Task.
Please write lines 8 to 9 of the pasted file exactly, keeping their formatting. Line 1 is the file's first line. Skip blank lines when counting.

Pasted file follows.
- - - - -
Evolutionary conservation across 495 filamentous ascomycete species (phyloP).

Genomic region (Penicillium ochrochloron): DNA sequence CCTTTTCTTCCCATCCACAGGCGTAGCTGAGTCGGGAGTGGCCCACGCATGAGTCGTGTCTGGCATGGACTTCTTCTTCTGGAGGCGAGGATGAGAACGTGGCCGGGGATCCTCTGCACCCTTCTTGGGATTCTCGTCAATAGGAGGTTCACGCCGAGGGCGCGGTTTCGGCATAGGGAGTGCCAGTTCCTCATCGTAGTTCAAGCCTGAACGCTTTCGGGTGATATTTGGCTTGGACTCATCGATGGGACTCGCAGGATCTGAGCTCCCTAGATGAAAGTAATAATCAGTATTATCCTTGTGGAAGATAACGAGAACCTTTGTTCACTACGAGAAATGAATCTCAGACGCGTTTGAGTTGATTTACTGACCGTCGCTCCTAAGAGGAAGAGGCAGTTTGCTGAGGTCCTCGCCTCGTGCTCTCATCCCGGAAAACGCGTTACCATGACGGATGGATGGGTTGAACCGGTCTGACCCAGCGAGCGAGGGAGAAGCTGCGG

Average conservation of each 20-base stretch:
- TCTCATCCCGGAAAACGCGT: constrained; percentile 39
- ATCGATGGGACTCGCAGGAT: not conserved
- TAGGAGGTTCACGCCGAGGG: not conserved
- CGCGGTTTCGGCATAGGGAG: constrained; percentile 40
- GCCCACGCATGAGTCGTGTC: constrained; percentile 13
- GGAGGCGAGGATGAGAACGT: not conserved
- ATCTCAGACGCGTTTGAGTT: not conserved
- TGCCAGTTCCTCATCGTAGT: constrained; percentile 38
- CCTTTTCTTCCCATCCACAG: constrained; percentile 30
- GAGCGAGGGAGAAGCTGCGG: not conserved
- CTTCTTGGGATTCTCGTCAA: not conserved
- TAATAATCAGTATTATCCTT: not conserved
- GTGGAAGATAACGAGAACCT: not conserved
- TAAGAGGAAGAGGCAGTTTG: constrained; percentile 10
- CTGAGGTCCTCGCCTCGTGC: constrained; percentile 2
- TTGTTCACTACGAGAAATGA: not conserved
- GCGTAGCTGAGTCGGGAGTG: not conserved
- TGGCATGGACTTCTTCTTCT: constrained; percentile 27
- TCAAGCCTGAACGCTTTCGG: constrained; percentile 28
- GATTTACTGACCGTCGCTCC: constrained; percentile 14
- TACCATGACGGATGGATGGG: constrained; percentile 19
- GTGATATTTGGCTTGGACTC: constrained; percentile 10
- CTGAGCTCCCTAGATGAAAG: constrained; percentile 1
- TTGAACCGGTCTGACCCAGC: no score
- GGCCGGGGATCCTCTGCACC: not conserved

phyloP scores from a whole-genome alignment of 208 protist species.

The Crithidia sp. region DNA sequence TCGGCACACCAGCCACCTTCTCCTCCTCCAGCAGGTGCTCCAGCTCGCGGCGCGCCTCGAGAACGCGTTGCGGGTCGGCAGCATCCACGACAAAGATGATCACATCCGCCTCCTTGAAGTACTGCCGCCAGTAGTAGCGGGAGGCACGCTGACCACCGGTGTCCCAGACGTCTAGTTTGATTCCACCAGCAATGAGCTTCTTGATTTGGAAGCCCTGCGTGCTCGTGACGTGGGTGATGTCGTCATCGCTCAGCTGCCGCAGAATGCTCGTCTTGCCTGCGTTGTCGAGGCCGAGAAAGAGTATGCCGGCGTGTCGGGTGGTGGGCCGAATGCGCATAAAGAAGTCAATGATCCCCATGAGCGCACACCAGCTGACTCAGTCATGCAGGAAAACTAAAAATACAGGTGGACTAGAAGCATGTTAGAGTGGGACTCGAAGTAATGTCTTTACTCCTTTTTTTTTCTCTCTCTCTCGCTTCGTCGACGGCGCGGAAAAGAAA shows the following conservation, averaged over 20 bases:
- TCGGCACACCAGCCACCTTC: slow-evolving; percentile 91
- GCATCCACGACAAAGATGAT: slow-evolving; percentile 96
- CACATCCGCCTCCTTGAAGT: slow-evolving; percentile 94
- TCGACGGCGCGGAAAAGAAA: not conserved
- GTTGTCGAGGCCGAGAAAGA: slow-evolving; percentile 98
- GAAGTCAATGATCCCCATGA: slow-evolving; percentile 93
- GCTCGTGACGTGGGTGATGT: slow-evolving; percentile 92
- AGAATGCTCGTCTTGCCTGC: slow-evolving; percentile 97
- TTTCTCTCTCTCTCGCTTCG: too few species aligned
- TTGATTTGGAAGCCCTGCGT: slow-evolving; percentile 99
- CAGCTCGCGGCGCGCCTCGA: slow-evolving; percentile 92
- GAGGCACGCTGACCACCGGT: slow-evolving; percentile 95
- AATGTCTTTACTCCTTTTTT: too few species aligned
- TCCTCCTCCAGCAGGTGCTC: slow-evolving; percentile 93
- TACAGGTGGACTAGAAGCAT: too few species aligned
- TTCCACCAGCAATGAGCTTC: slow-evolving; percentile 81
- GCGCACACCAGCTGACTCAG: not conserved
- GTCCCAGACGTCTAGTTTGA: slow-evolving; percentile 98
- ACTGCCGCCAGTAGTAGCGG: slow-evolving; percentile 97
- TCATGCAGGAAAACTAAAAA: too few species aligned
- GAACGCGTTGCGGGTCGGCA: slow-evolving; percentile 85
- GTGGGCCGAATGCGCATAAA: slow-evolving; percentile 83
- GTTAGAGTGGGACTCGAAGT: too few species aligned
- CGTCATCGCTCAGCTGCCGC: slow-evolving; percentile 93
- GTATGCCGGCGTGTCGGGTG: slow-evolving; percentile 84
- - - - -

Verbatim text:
- GCCCACGCATGAGTCGTGTC: constrained; percentile 13
- GGAGGCGAGGATGAGAACGT: not conserved